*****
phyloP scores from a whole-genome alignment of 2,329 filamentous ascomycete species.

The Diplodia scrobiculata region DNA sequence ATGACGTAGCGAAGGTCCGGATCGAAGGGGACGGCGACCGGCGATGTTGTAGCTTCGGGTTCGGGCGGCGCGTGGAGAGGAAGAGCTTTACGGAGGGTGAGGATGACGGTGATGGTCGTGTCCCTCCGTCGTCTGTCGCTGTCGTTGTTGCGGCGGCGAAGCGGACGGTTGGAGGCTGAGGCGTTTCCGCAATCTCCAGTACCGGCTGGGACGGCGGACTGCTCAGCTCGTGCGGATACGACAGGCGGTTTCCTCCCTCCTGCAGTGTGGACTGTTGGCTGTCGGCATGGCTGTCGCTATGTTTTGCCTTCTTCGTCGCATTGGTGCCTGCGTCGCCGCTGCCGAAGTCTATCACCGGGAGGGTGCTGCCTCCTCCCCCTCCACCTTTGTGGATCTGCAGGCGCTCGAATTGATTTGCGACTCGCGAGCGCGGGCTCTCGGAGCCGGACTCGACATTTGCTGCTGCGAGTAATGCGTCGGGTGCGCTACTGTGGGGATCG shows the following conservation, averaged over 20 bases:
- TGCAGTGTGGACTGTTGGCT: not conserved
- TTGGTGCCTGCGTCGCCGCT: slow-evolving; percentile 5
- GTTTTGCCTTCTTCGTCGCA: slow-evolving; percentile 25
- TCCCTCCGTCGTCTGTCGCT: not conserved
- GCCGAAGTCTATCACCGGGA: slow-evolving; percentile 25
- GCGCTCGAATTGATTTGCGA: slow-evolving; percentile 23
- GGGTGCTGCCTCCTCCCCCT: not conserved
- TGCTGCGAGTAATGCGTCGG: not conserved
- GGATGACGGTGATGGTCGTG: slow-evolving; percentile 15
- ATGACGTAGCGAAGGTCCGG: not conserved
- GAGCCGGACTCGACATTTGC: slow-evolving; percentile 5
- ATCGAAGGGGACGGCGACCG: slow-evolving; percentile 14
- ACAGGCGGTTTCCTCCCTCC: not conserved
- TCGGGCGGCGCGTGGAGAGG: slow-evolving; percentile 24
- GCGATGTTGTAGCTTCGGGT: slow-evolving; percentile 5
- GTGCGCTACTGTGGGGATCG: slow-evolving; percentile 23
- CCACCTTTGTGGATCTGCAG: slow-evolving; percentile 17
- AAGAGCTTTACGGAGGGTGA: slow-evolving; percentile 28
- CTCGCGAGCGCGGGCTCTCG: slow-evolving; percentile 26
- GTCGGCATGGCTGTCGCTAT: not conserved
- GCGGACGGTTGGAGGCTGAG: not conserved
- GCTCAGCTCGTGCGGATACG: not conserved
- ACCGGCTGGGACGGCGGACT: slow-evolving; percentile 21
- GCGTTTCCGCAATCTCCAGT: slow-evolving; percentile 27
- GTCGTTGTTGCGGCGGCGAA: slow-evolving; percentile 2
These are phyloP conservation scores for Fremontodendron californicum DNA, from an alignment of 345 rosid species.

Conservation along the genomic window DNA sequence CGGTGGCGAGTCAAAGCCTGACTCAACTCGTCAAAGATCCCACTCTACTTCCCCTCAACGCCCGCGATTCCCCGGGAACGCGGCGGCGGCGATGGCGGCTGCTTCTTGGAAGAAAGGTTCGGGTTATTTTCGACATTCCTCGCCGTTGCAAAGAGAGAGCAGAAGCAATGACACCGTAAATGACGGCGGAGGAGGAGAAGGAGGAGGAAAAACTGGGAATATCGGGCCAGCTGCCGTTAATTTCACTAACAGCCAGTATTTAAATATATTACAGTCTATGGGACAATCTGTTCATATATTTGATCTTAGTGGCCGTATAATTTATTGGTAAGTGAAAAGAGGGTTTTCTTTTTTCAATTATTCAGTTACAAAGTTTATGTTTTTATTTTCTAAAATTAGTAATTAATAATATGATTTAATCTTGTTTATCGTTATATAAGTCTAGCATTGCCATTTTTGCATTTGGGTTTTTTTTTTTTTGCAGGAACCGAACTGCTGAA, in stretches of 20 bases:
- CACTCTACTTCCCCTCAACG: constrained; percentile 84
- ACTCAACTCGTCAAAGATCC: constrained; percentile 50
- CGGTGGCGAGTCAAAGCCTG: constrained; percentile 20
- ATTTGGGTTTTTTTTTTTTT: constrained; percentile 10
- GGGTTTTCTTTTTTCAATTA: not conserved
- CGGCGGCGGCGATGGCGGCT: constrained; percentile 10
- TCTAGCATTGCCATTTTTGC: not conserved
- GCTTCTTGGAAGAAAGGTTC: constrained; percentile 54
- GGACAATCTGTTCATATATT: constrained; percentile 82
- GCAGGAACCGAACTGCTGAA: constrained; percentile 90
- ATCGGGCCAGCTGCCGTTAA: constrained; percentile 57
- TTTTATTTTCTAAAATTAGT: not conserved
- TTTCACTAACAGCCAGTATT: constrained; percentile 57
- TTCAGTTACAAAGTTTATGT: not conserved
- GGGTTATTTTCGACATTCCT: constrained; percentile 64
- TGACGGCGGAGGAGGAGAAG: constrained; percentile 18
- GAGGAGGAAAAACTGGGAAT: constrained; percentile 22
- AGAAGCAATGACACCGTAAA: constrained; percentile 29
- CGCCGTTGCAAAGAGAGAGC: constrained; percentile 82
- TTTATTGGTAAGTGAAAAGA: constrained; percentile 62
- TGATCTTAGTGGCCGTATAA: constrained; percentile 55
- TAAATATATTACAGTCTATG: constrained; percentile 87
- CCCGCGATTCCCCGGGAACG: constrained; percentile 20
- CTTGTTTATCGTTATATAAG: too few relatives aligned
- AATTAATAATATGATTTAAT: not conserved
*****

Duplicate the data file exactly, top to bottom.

phyloP scores from a whole-genome alignment of 2,329 filamentous ascomycete species.

The Diplodia scrobiculata region DNA sequence ATGACGTAGCGAAGGTCCGGATCGAAGGGGACGGCGACCGGCGATGTTGTAGCTTCGGGTTCGGGCGGCGCGTGGAGAGGAAGAGCTTTACGGAGGGTGAGGATGACGGTGATGGTCGTGTCCCTCCGTCGTCTGTCGCTGTCGTTGTTGCGGCGGCGAAGCGGACGGTTGGAGGCTGAGGCGTTTCCGCAATCTCCAGTACCGGCTGGGACGGCGGACTGCTCAGCTCGTGCGGATACGACAGGCGGTTTCCTCCCTCCTGCAGTGTGGACTGTTGGCTGTCGGCATGGCTGTCGCTATGTTTTGCCTTCTTCGTCGCATTGGTGCCTGCGTCGCCGCTGCCGAAGTCTATCACCGGGAGGGTGCTGCCTCCTCCCCCTCCACCTTTGTGGATCTGCAGGCGCTCGAATTGATTTGCGACTCGCGAGCGCGGGCTCTCGGAGCCGGACTCGACATTTGCTGCTGCGAGTAATGCGTCGGGTGCGCTACTGTGGGGATCG shows the following conservation, averaged over 20 bases:
- TGCAGTGTGGACTGTTGGCT: not conserved
- TTGGTGCCTGCGTCGCCGCT: slow-evolving; percentile 5
- GTTTTGCCTTCTTCGTCGCA: slow-evolving; percentile 25
- TCCCTCCGTCGTCTGTCGCT: not conserved
- GCCGAAGTCTATCACCGGGA: slow-evolving; percentile 25
- GCGCTCGAATTGATTTGCGA: slow-evolving; percentile 23
- GGGTGCTGCCTCCTCCCCCT: not conserved
- TGCTGCGAGTAATGCGTCGG: not conserved
- GGATGACGGTGATGGTCGTG: slow-evolving; percentile 15
- ATGACGTAGCGAAGGTCCGG: not conserved
- GAGCCGGACTCGACATTTGC: slow-evolving; percentile 5
- ATCGAAGGGGACGGCGACCG: slow-evolving; percentile 14
- ACAGGCGGTTTCCTCCCTCC: not conserved
- TCGGGCGGCGCGTGGAGAGG: slow-evolving; percentile 24
- GCGATGTTGTAGCTTCGGGT: slow-evolving; percentile 5
- GTGCGCTACTGTGGGGATCG: slow-evolving; percentile 23
- CCACCTTTGTGGATCTGCAG: slow-evolving; percentile 17
- AAGAGCTTTACGGAGGGTGA: slow-evolving; percentile 28
- CTCGCGAGCGCGGGCTCTCG: slow-evolving; percentile 26
- GTCGGCATGGCTGTCGCTAT: not conserved
- GCGGACGGTTGGAGGCTGAG: not conserved
- GCTCAGCTCGTGCGGATACG: not conserved
- ACCGGCTGGGACGGCGGACT: slow-evolving; percentile 21
- GCGTTTCCGCAATCTCCAGT: slow-evolving; percentile 27
- GTCGTTGTTGCGGCGGCGAA: slow-evolving; percentile 2
These are phyloP conservation scores for Fremontodendron californicum DNA, from an alignment of 345 rosid species.

Conservation along the genomic window DNA sequence CGGTGGCGAGTCAAAGCCTGACTCAACTCGTCAAAGATCCCACTCTACTTCCCCTCAACGCCCGCGATTCCCCGGGAACGCGGCGGCGGCGATGGCGGCTGCTTCTTGGAAGAAAGGTTCGGGTTATTTTCGACATTCCTCGCCGTTGCAAAGAGAGAGCAGAAGCAATGACACCGTAAATGACGGCGGAGGAGGAGAAGGAGGAGGAAAAACTGGGAATATCGGGCCAGCTGCCGTTAATTTCACTAACAGCCAGTATTTAAATATATTACAGTCTATGGGACAATCTGTTCATATATTTGATCTTAGTGGCCGTATAATTTATTGGTAAGTGAAAAGAGGGTTTTCTTTTTTCAATTATTCAGTTACAAAGTTTATGTTTTTATTTTCTAAAATTAGTAATTAATAATATGATTTAATCTTGTTTATCGTTATATAAGTCTAGCATTGCCATTTTTGCATTTGGGTTTTTTTTTTTTTGCAGGAACCGAACTGCTGAA, in stretches of 20 bases:
- CACTCTACTTCCCCTCAACG: constrained; percentile 84
- ACTCAACTCGTCAAAGATCC: constrained; percentile 50
- CGGTGGCGAGTCAAAGCCTG: constrained; percentile 20
- ATTTGGGTTTTTTTTTTTTT: constrained; percentile 10
- GGGTTTTCTTTTTTCAATTA: not conserved
- CGGCGGCGGCGATGGCGGCT: constrained; percentile 10
- TCTAGCATTGCCATTTTTGC: not conserved
- GCTTCTTGGAAGAAAGGTTC: constrained; percentile 54
- GGACAATCTGTTCATATATT: constrained; percentile 82
- GCAGGAACCGAACTGCTGAA: constrained; percentile 90
- ATCGGGCCAGCTGCCGTTAA: constrained; percentile 57
- TTTTATTTTCTAAAATTAGT: not conserved
- TTTCACTAACAGCCAGTATT: constrained; percentile 57
- TTCAGTTACAAAGTTTATGT: not conserved
- GGGTTATTTTCGACATTCCT: constrained; percentile 64
- TGACGGCGGAGGAGGAGAAG: constrained; percentile 18
- GAGGAGGAAAAACTGGGAAT: constrained; percentile 22
- AGAAGCAATGACACCGTAAA: constrained; percentile 29
- CGCCGTTGCAAAGAGAGAGC: constrained; percentile 82
- TTTATTGGTAAGTGAAAAGA: constrained; percentile 62
- TGATCTTAGTGGCCGTATAA: constrained; percentile 55
- TAAATATATTACAGTCTATG: constrained; percentile 87
- CCCGCGATTCCCCGGGAACG: constrained; percentile 20
- CTTGTTTATCGTTATATAAG: too few relatives aligned
- AATTAATAATATGATTTAAT: not conserved